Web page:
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Monday, November 30, 2009

Shall I upgrade to Windows 7?

The best thing I can say about Windows 7 after a few weeks of working with the program is that it is rather ordinary. There are no outstanding issues. There are no glitches or bugs. It just does the job an operating system is supposed to do. Now, as a genealogist, I have some other questions to ask.

What about the price? It is rather expensive, the prices at the larger retailers runs close to $300 with a few prices below that. The one big drawback is the upgrade from Windows XP is supposed to require you re-install all of your programs. Unless you have the original packages and all of the software keys and such, you are probably going to have to purchase some new software also. The upgrade from Vista is priced much less than the complete package but still from $50 to over $100 depending on whether you purchase the home version or the ultimate version of the upgrade.

How do the programs run? The venerable old Personal Ancestral File runs normally. Everything else I have tried also seems to work. (Since I am running the program on an iMac, there are some issues, but they seem to be related more to the platform than the program.

Would I recommend an upgrade? Only if your computer is newer also. It is likely that the new operating system will push hardware sales, if only to take advantage of the features and newer software. Windows 7 is supports both 32 bit and 64 bit operating modes. You can download the Windows 7 Upgrade Advisor to determine if you computer hardware will run Windows 7 at all. But the program requires a 1 gigahertz or faster 32 or 64 bit processor with 1 gigabyte (GB) RAM (32-bit) or 2 GB RAM (64-bit), 16 GB available hard disk space (32-bit) or 20 GB (64-bit) and a DirectX 9 graphics device with WDDM 1.0 or higher driver. If you don't know what all this means, you probably need to run the Upgrade Advisor.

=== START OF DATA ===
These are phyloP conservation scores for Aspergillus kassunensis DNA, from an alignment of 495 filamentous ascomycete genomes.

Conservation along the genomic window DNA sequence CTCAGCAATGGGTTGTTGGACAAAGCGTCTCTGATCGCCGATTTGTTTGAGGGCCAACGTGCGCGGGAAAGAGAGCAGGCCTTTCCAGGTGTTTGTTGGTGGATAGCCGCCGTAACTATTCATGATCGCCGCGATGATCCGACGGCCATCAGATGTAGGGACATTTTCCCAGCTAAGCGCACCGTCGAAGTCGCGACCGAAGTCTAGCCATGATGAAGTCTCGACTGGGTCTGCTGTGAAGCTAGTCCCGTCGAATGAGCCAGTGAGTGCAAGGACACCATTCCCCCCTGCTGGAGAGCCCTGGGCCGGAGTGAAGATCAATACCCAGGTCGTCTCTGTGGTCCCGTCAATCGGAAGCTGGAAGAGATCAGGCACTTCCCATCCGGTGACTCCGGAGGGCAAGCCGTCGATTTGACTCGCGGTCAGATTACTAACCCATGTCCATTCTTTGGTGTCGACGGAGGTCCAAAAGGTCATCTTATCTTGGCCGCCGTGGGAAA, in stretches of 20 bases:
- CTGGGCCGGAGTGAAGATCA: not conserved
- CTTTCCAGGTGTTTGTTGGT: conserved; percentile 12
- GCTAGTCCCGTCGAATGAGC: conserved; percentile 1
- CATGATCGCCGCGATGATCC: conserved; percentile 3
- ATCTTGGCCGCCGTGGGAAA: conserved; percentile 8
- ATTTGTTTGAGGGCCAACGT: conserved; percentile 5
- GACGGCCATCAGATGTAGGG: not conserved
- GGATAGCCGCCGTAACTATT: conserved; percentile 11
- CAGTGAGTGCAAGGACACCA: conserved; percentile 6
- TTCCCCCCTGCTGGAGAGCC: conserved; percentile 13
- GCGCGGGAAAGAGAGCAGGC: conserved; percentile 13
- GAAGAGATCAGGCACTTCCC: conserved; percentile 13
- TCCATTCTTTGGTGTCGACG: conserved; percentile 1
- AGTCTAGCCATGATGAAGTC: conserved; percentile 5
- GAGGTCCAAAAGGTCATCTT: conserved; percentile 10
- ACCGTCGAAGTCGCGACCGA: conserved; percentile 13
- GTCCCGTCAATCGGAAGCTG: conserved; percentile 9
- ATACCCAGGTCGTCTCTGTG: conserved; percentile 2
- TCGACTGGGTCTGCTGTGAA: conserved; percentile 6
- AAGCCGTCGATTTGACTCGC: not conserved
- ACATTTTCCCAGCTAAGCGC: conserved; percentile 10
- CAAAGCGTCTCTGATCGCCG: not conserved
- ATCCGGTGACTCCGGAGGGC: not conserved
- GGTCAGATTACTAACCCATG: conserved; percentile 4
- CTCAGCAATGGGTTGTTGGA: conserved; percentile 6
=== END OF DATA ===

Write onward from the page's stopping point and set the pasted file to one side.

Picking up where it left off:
Summary: Don't upgrade unless you are ready to spend time and money upgrading other programs and perhaps getting a newer computer. None of the arguments and reasons given by the pundits about Windows Vista seem to apply. The program definitely works, but it is still a huge process to either upgrade or purchase the completely new program. Microsoft has a Windows 7 Compatibility List and interestingly, some of the programs that are not compatible are from Microsoft itself. Very few of the genealogy programs are listed by Microsoft and some notable programs have yet to be tested or marked as compatible.

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